Engineers at Oregon State University say the system, using two video cameras feeding images to an advanced computer system, will allow researchers to observe large areas of ocean waves to see what they are doing and why, a university release said Friday.
The system could be of great value as climate change and rising sea levels pose additional challenges to vulnerable shorelines threatened by coastal erosion around the world, researchers say.
"An ocean wave crashing on shore is actually the end of a long story that usually begins thousands of miles away, formed by wind and storms," David Hill, OSU professor of coastal and ocean engineering, says. "We're trying to achieve with cameras and a computer what human eyes and the brain do automatically -- see the way that near-shore waves grow, change direction and collapse as they move over a seafloor that changes depth constantly."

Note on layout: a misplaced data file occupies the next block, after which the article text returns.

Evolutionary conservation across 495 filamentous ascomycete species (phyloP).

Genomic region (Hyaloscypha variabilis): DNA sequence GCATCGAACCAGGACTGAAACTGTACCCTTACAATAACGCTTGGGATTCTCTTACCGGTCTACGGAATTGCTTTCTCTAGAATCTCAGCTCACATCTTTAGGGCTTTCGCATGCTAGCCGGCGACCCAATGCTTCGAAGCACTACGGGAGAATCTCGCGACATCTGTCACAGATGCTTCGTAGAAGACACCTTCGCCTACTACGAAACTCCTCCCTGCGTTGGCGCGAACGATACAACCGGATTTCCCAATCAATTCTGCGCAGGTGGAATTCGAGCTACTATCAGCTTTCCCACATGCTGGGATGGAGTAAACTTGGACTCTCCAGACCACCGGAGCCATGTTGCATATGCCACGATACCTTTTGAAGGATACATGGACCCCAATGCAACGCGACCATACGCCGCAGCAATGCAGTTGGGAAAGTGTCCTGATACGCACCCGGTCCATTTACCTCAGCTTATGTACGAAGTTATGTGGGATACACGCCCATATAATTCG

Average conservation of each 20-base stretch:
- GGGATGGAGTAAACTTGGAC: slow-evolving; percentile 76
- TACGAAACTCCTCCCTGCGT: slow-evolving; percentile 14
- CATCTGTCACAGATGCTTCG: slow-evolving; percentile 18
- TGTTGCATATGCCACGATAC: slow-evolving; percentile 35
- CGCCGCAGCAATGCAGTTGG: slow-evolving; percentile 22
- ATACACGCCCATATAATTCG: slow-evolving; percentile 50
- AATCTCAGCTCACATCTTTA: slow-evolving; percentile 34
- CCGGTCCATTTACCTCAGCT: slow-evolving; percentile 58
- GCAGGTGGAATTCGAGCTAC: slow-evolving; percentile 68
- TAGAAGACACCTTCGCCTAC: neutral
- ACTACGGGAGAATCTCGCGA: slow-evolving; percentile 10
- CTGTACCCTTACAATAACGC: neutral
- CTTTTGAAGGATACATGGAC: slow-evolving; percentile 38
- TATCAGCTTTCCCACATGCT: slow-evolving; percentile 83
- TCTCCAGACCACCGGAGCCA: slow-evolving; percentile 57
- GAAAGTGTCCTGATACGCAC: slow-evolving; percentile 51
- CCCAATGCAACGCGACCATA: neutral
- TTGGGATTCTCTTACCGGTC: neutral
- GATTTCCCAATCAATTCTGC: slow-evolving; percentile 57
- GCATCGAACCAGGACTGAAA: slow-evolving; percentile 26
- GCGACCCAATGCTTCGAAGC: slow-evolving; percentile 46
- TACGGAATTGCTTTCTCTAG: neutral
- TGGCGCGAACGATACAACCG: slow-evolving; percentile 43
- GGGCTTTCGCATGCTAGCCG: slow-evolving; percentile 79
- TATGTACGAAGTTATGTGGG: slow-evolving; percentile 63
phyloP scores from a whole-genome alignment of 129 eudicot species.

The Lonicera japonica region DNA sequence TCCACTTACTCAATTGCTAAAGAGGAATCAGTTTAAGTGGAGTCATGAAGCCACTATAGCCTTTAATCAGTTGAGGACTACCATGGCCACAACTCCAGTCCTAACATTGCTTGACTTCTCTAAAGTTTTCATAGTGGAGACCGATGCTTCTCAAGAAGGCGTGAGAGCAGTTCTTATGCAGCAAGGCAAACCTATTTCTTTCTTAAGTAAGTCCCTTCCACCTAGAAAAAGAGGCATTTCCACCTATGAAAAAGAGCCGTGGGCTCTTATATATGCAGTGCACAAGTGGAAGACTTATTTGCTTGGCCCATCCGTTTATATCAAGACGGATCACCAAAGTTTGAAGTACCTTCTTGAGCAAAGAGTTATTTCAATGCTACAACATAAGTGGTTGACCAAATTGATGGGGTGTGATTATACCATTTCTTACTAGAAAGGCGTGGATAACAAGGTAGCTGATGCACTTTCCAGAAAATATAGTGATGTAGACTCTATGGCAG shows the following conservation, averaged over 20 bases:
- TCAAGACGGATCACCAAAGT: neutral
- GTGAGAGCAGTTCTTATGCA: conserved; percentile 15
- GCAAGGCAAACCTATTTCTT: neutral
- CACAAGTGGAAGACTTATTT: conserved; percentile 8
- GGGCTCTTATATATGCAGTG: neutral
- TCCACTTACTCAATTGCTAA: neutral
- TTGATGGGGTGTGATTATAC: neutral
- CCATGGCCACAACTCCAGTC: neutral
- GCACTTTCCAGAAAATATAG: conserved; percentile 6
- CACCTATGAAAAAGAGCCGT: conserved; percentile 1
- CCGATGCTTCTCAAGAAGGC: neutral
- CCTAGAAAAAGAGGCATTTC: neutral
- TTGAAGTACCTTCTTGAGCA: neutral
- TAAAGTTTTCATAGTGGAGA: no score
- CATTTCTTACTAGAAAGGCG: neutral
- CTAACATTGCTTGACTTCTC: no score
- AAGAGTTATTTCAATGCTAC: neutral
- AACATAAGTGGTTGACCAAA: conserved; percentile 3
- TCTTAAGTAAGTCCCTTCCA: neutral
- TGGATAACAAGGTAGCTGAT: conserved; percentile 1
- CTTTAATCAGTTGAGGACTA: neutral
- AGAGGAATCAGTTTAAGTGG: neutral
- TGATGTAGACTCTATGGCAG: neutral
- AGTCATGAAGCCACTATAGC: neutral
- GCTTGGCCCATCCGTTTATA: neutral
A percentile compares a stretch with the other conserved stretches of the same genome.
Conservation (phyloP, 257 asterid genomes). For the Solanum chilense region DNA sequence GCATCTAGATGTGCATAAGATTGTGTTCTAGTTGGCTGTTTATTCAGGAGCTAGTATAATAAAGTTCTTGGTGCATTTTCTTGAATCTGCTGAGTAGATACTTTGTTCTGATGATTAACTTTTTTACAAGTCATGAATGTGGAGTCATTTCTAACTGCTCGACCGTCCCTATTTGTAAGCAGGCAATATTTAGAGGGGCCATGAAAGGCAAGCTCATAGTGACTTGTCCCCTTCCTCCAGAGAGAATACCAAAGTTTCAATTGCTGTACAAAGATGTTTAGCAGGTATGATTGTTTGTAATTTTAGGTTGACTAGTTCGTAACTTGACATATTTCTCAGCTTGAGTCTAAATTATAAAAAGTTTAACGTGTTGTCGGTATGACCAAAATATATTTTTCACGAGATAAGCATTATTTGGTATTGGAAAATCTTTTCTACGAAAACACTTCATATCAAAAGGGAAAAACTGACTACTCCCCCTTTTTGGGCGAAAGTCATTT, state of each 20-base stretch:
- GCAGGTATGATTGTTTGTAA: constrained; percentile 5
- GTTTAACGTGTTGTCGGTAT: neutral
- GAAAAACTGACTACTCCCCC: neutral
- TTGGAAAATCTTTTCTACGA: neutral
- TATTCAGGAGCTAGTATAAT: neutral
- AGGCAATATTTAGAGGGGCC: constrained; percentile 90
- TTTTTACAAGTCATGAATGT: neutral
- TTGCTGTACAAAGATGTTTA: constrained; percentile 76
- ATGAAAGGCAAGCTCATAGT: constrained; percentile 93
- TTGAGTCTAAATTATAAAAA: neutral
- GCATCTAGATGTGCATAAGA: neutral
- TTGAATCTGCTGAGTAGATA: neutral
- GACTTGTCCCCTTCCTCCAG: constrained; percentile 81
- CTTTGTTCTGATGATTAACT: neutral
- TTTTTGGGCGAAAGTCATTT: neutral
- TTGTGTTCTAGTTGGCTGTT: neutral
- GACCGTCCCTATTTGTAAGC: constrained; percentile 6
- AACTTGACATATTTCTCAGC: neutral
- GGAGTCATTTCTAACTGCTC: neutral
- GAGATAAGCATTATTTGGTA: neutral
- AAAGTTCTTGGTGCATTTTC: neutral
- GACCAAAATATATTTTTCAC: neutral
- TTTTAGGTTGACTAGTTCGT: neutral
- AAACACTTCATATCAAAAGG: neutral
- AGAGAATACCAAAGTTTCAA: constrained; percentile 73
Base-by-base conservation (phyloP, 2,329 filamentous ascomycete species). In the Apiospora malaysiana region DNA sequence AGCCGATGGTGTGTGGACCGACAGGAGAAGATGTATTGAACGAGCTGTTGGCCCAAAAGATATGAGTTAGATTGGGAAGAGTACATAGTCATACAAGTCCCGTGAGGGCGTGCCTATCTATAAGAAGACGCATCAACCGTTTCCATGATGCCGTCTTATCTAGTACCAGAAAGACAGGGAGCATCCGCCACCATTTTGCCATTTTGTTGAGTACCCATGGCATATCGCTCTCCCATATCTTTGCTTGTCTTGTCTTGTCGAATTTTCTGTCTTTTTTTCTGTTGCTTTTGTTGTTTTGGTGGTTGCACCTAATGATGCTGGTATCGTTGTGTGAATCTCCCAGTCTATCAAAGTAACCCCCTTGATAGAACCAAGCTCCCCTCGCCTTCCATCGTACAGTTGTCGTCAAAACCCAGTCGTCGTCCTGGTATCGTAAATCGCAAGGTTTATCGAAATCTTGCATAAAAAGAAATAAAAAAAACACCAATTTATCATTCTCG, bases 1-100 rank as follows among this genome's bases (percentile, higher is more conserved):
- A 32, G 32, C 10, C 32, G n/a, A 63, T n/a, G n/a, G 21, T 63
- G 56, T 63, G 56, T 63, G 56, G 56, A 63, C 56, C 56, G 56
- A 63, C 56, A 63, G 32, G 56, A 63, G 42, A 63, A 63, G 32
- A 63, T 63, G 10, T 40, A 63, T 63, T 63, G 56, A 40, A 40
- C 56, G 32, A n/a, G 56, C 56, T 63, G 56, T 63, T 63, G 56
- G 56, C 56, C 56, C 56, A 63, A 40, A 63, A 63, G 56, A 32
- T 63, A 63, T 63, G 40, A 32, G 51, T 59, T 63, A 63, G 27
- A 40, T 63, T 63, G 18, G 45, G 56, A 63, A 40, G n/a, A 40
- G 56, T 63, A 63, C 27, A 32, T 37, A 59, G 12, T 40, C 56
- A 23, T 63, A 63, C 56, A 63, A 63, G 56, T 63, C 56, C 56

Applications could range from analyzing wave impacts to locating shoreline structures, building ocean structures, assisting the shipping industry, improving boating safety and reducing property damage, researchers say.
Advances in computer science have made it possible to see what a dynamic marine environment is doing at the moment it happens, Hill says.
"A wave is actually a pretty difficult thing for a computer to see and understand," Hill says. "Some things like speed are fairly easy to measure, but subtle changes in height, shape and motion as the waves interact with a changing ocean bottom, wind and sediments are much more difficult."
Researchers have described the new system in the journal Coastal Engineering.
Putin thinks Obama would save him if he were drowning
Members of Congress to keep receiving porn magazine